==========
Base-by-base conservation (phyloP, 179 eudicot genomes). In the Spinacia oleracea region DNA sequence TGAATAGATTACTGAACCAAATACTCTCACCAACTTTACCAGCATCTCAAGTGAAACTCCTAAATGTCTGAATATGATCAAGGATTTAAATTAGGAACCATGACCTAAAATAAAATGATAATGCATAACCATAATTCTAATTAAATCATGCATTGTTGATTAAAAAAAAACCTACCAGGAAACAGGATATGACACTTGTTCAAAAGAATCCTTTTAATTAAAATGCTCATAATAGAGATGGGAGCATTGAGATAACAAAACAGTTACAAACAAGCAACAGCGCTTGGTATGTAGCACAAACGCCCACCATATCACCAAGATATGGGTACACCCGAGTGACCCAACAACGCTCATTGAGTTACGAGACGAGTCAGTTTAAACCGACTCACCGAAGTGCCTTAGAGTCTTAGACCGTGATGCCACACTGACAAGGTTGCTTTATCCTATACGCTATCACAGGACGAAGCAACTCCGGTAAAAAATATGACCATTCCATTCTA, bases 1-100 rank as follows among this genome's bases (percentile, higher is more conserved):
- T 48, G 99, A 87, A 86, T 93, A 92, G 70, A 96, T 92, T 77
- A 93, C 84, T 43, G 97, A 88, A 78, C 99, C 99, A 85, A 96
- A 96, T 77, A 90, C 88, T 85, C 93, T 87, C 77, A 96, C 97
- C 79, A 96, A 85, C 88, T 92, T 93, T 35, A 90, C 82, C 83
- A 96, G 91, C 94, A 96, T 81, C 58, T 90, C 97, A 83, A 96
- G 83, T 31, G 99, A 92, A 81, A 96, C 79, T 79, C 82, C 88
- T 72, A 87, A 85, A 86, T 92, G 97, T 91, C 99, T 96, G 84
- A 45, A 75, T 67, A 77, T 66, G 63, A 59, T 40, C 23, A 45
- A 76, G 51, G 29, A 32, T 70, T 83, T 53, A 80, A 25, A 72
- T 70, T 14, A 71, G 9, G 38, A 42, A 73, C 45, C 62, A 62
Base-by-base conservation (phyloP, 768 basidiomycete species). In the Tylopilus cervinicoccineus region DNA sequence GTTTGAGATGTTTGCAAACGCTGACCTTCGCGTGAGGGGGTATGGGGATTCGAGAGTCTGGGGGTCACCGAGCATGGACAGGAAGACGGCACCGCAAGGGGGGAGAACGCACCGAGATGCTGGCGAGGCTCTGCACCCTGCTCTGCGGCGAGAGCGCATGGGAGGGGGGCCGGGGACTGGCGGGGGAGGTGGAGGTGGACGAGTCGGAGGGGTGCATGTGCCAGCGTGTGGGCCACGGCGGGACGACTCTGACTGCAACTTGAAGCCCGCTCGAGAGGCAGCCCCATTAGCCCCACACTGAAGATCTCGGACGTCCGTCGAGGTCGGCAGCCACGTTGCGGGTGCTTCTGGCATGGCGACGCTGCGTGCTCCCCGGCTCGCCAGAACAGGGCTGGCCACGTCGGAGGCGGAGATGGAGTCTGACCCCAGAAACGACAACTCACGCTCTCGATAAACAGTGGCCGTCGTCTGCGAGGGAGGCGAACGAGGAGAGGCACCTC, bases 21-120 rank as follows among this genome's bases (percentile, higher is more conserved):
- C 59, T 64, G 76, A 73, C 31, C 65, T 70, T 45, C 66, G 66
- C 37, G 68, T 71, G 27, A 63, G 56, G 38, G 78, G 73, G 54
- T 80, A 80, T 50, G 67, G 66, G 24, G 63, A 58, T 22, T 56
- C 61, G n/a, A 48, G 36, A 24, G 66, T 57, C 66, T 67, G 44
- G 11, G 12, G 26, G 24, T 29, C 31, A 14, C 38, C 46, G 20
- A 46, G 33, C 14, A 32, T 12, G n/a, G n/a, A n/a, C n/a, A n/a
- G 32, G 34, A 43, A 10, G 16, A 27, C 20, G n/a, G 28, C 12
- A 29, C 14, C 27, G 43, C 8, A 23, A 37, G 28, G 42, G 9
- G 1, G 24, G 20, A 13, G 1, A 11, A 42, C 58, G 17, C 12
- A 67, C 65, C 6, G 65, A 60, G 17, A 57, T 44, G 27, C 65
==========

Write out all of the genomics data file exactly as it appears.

Base-by-base conservation (phyloP, 179 eudicot genomes). In the Spinacia oleracea region DNA sequence TGAATAGATTACTGAACCAAATACTCTCACCAACTTTACCAGCATCTCAAGTGAAACTCCTAAATGTCTGAATATGATCAAGGATTTAAATTAGGAACCATGACCTAAAATAAAATGATAATGCATAACCATAATTCTAATTAAATCATGCATTGTTGATTAAAAAAAAACCTACCAGGAAACAGGATATGACACTTGTTCAAAAGAATCCTTTTAATTAAAATGCTCATAATAGAGATGGGAGCATTGAGATAACAAAACAGTTACAAACAAGCAACAGCGCTTGGTATGTAGCACAAACGCCCACCATATCACCAAGATATGGGTACACCCGAGTGACCCAACAACGCTCATTGAGTTACGAGACGAGTCAGTTTAAACCGACTCACCGAAGTGCCTTAGAGTCTTAGACCGTGATGCCACACTGACAAGGTTGCTTTATCCTATACGCTATCACAGGACGAAGCAACTCCGGTAAAAAATATGACCATTCCATTCTA, bases 1-100 rank as follows among this genome's bases (percentile, higher is more conserved):
- T 48, G 99, A 87, A 86, T 93, A 92, G 70, A 96, T 92, T 77
- A 93, C 84, T 43, G 97, A 88, A 78, C 99, C 99, A 85, A 96
- A 96, T 77, A 90, C 88, T 85, C 93, T 87, C 77, A 96, C 97
- C 79, A 96, A 85, C 88, T 92, T 93, T 35, A 90, C 82, C 83
- A 96, G 91, C 94, A 96, T 81, C 58, T 90, C 97, A 83, A 96
- G 83, T 31, G 99, A 92, A 81, A 96, C 79, T 79, C 82, C 88
- T 72, A 87, A 85, A 86, T 92, G 97, T 91, C 99, T 96, G 84
- A 45, A 75, T 67, A 77, T 66, G 63, A 59, T 40, C 23, A 45
- A 76, G 51, G 29, A 32, T 70, T 83, T 53, A 80, A 25, A 72
- T 70, T 14, A 71, G 9, G 38, A 42, A 73, C 45, C 62, A 62
Base-by-base conservation (phyloP, 768 basidiomycete species). In the Tylopilus cervinicoccineus region DNA sequence GTTTGAGATGTTTGCAAACGCTGACCTTCGCGTGAGGGGGTATGGGGATTCGAGAGTCTGGGGGTCACCGAGCATGGACAGGAAGACGGCACCGCAAGGGGGGAGAACGCACCGAGATGCTGGCGAGGCTCTGCACCCTGCTCTGCGGCGAGAGCGCATGGGAGGGGGGCCGGGGACTGGCGGGGGAGGTGGAGGTGGACGAGTCGGAGGGGTGCATGTGCCAGCGTGTGGGCCACGGCGGGACGACTCTGACTGCAACTTGAAGCCCGCTCGAGAGGCAGCCCCATTAGCCCCACACTGAAGATCTCGGACGTCCGTCGAGGTCGGCAGCCACGTTGCGGGTGCTTCTGGCATGGCGACGCTGCGTGCTCCCCGGCTCGCCAGAACAGGGCTGGCCACGTCGGAGGCGGAGATGGAGTCTGACCCCAGAAACGACAACTCACGCTCTCGATAAACAGTGGCCGTCGTCTGCGAGGGAGGCGAACGAGGAGAGGCACCTC, bases 21-120 rank as follows among this genome's bases (percentile, higher is more conserved):
- C 59, T 64, G 76, A 73, C 31, C 65, T 70, T 45, C 66, G 66
- C 37, G 68, T 71, G 27, A 63, G 56, G 38, G 78, G 73, G 54
- T 80, A 80, T 50, G 67, G 66, G 24, G 63, A 58, T 22, T 56
- C 61, G n/a, A 48, G 36, A 24, G 66, T 57, C 66, T 67, G 44
- G 11, G 12, G 26, G 24, T 29, C 31, A 14, C 38, C 46, G 20
- A 46, G 33, C 14, A 32, T 12, G n/a, G n/a, A n/a, C n/a, A n/a
- G 32, G 34, A 43, A 10, G 16, A 27, C 20, G n/a, G 28, C 12
- A 29, C 14, C 27, G 43, C 8, A 23, A 37, G 28, G 42, G 9
- G 1, G 24, G 20, A 13, G 1, A 11, A 42, C 58, G 17, C 12
- A 67, C 65, C 6, G 65, A 60, G 17, A 57, T 44, G 27, C 65